The Bill of Lading is an instrument issued by an ocean carrier to a shipper that has three functions, namely it is a receipt for goods shipped (not negotiable), as evidence of the contract of carriage (not the contract), and as a document of title for the goods (i.e. if you have the Bill of Lading, you own the concerning goods). A bill of lading which is clean, indicates that the goods have been properly loaded on board of the carrier’s ship. A bill of lading which is claused, indicates that something is wrong between the goods loaded and the goods listed on the bill. This must be done at the time of loading.
Chartering is an activity within the shipping industry which means renting of a vessel or space. In some cases a charterer may own cargo and employ a shipbroker or a chartering agent to find a vessel to deliver the cargo for a certain price, called a freight rate. Freight rates may be on a per-ton basis over a certain route (e.g. for iron ore between U.S. and China) or alternatively may be expressed in terms of a total sum – normally in U.S. dollars – per day for the agreed duration of the charter.
Charter Types: A voyage charter is the hiring of a vessel and crew for a voyage between a load port and a discharge port. The charterer pays the vessel owner on a per-ton or lump-sum basis. The owner pays the port costs (excluding stevedoring), fuel costs and crew costs. The payment for the use of the vessel is known as freight. A voyage charter specifies a period, known as laytime, for unloading the cargo. If laytime is exceeded, the charterer must pay demurrage. If laytime is saved, the charter party may require the ship-owner to pay despatch to the charterer. • A time charter is the hiring of a vessel for a specific period of time; the owner still manages the vessel but the charterer selects the ports and directs the vessel where to go. The charterer pays for all fuel the vessel consumes, port charges, and a daily hire to the owner of the vessel.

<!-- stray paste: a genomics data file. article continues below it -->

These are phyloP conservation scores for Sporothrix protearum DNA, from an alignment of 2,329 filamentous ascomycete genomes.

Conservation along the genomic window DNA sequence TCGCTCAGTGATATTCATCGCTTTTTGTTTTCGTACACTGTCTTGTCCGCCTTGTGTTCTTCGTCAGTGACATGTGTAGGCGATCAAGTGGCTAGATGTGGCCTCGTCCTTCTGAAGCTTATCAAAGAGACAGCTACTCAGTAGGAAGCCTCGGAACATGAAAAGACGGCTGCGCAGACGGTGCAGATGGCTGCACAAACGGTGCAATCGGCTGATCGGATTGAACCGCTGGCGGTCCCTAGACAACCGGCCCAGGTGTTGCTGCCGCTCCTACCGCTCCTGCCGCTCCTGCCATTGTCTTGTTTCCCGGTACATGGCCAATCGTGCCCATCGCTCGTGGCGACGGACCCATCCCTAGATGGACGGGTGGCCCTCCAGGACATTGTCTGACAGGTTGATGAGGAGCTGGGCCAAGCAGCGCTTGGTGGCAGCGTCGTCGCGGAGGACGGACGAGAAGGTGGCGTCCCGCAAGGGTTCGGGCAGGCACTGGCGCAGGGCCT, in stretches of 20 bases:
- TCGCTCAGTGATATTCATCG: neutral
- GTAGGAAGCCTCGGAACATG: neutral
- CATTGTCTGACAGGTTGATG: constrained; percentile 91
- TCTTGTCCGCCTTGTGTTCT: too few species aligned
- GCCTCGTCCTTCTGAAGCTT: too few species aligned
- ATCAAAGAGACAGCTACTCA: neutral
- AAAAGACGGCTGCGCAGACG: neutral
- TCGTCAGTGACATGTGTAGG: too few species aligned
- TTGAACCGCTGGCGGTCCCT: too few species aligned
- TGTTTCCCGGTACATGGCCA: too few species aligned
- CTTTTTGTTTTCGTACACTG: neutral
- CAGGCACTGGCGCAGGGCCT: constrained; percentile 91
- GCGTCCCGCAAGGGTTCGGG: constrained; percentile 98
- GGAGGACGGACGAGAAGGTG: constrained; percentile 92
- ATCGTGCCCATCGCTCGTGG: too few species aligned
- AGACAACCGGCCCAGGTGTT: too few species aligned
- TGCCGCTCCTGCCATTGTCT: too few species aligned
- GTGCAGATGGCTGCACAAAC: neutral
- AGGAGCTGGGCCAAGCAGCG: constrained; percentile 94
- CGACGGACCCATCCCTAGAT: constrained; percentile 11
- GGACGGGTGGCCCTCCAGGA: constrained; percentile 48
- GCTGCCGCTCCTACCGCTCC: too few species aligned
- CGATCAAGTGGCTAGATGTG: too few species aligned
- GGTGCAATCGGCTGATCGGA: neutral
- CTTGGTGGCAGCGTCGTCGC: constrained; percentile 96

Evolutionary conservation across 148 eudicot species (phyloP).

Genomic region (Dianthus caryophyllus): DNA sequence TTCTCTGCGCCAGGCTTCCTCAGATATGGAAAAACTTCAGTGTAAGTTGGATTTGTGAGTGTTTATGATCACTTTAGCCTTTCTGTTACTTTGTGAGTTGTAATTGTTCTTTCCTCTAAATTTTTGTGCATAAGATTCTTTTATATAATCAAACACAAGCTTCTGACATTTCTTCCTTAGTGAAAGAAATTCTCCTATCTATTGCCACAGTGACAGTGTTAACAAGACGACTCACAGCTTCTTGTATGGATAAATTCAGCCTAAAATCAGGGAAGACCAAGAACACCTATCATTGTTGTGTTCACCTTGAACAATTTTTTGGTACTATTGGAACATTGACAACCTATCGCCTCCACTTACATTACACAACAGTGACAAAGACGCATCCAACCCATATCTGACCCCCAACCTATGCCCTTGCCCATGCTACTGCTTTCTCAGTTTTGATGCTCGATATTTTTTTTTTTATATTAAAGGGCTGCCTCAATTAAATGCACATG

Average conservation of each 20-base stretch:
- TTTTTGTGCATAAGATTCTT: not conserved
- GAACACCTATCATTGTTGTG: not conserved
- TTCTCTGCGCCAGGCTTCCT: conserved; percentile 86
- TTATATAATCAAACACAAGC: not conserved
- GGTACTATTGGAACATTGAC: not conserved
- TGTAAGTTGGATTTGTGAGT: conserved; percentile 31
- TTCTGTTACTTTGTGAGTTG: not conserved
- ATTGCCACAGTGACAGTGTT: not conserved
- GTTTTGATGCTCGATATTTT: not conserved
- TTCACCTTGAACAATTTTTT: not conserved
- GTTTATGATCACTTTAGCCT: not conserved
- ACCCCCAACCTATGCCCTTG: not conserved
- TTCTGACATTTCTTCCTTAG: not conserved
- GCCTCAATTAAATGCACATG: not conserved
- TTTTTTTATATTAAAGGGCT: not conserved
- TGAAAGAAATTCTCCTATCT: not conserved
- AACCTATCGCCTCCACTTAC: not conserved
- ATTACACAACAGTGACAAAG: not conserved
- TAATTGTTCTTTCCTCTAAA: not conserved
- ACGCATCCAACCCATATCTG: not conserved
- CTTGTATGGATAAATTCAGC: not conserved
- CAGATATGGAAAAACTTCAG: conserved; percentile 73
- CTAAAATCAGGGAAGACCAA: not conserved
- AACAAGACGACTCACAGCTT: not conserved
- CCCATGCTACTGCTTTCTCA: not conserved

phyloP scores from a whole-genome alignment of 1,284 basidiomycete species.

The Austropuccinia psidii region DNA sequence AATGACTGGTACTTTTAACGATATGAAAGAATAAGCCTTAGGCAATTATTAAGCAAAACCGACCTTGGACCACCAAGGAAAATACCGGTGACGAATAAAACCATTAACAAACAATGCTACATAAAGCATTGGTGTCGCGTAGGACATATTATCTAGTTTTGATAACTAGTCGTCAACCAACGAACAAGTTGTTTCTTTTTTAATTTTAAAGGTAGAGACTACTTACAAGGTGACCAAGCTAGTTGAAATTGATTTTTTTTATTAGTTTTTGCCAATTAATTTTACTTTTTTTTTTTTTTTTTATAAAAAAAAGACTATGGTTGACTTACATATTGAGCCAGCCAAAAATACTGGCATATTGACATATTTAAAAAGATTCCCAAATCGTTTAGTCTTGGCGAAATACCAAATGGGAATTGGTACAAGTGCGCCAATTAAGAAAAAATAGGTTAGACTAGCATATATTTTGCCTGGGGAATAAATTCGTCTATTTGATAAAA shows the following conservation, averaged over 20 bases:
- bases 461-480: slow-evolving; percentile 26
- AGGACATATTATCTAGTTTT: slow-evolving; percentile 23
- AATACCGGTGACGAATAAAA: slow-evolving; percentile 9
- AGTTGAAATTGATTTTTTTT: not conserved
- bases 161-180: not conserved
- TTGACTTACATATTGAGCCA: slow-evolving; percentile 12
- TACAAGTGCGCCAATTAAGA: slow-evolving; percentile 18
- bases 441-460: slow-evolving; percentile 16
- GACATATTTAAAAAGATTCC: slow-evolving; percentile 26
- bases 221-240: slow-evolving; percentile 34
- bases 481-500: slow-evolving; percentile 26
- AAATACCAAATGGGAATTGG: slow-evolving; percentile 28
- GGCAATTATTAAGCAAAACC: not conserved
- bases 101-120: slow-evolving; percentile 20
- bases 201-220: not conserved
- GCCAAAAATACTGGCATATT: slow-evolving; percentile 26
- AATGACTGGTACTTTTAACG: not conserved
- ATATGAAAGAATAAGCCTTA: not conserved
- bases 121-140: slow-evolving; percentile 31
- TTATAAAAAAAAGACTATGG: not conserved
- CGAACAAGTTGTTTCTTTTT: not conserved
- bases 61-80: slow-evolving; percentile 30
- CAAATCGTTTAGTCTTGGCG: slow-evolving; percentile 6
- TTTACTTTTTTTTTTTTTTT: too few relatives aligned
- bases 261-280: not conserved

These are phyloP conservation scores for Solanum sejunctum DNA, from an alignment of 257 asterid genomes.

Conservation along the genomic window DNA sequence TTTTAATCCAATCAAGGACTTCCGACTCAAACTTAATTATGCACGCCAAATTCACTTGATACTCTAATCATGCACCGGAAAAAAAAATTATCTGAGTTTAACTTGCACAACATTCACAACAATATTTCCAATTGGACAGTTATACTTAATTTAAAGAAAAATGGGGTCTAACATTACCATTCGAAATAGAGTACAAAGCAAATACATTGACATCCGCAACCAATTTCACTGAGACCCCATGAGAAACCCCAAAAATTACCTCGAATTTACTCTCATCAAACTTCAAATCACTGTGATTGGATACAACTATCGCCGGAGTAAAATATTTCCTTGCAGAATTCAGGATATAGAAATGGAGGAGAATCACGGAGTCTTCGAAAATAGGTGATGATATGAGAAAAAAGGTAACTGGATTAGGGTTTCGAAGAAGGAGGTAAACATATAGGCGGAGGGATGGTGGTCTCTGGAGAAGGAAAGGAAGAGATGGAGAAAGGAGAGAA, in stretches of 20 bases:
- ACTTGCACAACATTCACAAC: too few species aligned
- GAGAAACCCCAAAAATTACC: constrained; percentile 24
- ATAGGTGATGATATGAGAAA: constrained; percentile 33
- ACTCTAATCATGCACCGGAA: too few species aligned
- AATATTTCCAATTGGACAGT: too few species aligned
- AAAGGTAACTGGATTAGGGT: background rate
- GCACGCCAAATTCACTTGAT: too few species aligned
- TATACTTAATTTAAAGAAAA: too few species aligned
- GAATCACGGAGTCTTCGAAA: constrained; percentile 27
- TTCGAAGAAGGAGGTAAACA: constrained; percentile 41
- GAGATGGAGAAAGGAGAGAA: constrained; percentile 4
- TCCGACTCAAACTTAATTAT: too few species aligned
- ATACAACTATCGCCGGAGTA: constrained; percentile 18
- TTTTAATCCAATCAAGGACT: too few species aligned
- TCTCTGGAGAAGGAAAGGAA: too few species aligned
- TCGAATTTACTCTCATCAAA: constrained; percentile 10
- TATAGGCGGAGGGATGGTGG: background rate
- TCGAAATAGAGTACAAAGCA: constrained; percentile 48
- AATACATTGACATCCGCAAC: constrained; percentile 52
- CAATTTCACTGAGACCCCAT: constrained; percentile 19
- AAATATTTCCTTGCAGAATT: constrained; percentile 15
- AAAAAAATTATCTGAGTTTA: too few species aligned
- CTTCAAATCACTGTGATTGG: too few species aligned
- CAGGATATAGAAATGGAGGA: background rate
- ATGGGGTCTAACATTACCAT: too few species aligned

If Sender sends a widget to Receiver via a delivery service, Sender is the consignor and Receiver is the consignee. A shipper can be: Someone who sends goods for shipment, by packaging, labeling, and arranging for transit, or who coordinates the transport of goods.
The term demurrage originated in vessel chartering (notably voyage chartering) and refers to the period when the charterer remains in possession of the vessel after the period normally allowed to load and unload cargo (laytime). By extension, demurrage refers to the charges that the charterer pays to the ship owner for its extra use of the vessel. Officially, demurrage is a form of liquidated damages for breaching the laytime set out in the governing contract (the charter party). The reverse of demurrage is dispatch. If the charterer requires the use of the vessel for less time than the laytime allowed, the charter party may require the ship owner to pay dispatch for the time saved.